In 1860, after Abraham Lincoln became President and the Southern states seceded from the Union, Robert enlisted with the Seventh New York National Guard. This exclusive military regiment was comprised of sons from New York society who were intent upon proving their worthiness and patriotism. The Seventh sprung to the call immediately following the firing on Fort Sumter on April 12, 1861. In their nave optimism, the young men believed that the conflict would be brief and so agreed to volunteer their services for only 30 days. After the unit disbanded, Robert decided to remain in the military. On May 10, 1861 he obtained an officer's commission as a second lieutenant with the Second Massachusetts, a newly-formed infantry, and for the next 20 months these men were comrades and family to him.

Life with the Second Massachusetts gradually changed Shaw's outlook on the war and his own existence. Though as an officer he was able to attend elegant parties and eat and sleep well, for the first time he was among men of other social classes with whom he had to depend upon for his survival. Shaw quickly adapted to his new environments at each camp and, being fond of traveling, took in the vistas of Virginia and Maryland with great pleasure while on the march. Through the daily routine of drilling and soldiering he began to appreciate discipline, having witnessed the success of regiments that maintained strict order. Given a goal in the army, he now began to feel more alive with a purpose. But he also yearned for action on the battlefield to prove his manhood.

Shaw's wish would soon be fulfilled. During the Shenandoah Valley Campaign, the Second was ordered to cover the retreat from Strasburg, Virginia in the battle at Front Royal on May 23, 1862. In this engagement Shaw received a minor wound and was recognized by his men for exhibiting courage and a cool composure during the fray. But the Second would not experience their real baptism of fire until the Northern Virginia Campaign at the Cedar Mountain wheatfield, August 9, 1862. The regiment suffered terrible losses and would be tested again on September 17 at the Battle of Antietam, considered the bloodiest single day in the war. Shaw, now a captain in the unit, received a minor wound but felt the excitement of the battle as never before. However, after enduring the horrors of this event, he wished more than ever that the war would end.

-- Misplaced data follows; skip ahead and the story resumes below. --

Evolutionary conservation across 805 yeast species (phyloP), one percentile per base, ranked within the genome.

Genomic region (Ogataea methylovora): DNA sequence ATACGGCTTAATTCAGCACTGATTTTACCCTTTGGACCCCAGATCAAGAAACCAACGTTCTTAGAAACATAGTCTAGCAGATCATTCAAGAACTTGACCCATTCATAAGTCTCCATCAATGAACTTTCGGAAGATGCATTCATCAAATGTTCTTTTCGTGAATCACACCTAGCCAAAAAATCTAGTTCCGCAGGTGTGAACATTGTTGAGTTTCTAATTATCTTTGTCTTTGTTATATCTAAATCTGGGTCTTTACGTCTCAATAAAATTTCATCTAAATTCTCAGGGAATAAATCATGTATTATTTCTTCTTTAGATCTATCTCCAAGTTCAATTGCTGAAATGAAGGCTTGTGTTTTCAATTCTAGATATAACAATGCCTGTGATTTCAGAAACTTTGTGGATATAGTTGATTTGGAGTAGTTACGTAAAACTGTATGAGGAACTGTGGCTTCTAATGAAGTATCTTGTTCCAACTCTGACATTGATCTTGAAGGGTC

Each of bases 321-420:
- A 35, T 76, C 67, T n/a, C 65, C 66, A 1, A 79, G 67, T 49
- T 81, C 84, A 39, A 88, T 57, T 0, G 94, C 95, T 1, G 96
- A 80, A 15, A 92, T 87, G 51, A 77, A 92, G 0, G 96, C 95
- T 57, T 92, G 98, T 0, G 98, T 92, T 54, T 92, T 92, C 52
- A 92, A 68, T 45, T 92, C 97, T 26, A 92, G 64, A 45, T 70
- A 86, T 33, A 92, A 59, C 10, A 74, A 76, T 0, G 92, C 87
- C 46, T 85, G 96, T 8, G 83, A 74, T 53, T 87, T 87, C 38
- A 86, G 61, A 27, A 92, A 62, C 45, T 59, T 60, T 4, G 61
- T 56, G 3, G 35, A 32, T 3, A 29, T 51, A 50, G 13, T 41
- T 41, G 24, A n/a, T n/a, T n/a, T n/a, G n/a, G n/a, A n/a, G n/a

The autumn and winter of 1862 found Shaw and the Second Massachusetts inactive, as they were not ordered to participate in the Battle of Fredericksburg in December. During this lull, Shaw briefly entertained thoughts about joining the cavalry, then—ever vacillating between ideas—decided to continue the fight with the Second, determined to remain in service until the end of the war. Missing home and family, his thoughts also turned to Annie Haggerty, a young woman from a prosperous family in Lenox, Massachusetts, who had won his heart prior to the war. In late November he proposed to her in a letter and they planned a wedding early next year.

A Regiment of Black Soldiers

Following the Federal victory in the Battle of Antietam, President Lincoln had declared a preliminary Emancipation Proclamation, warning the Confederacy that if they did not return to the Union their slaves would be freed. The proclamation, which was officially issued on January 1, 1863, liberated more than three million slaves in the Southern states, changing the dynamics of the war.

With the war soon to be entering its third year, and the ranks being depleted due to battlefield casualties and desertions, the Union army was in great need of new recruits. By the end of January 1863, Lincoln authorized Secretary of War Edwin M. Stanton to allow black men to enlist in volunteer regiments. Though the idea of arming black men was controversial and unpopular among many white soldiers and citizens, this move found great favor amongst the abolitionists with whom the topic already had been discussed.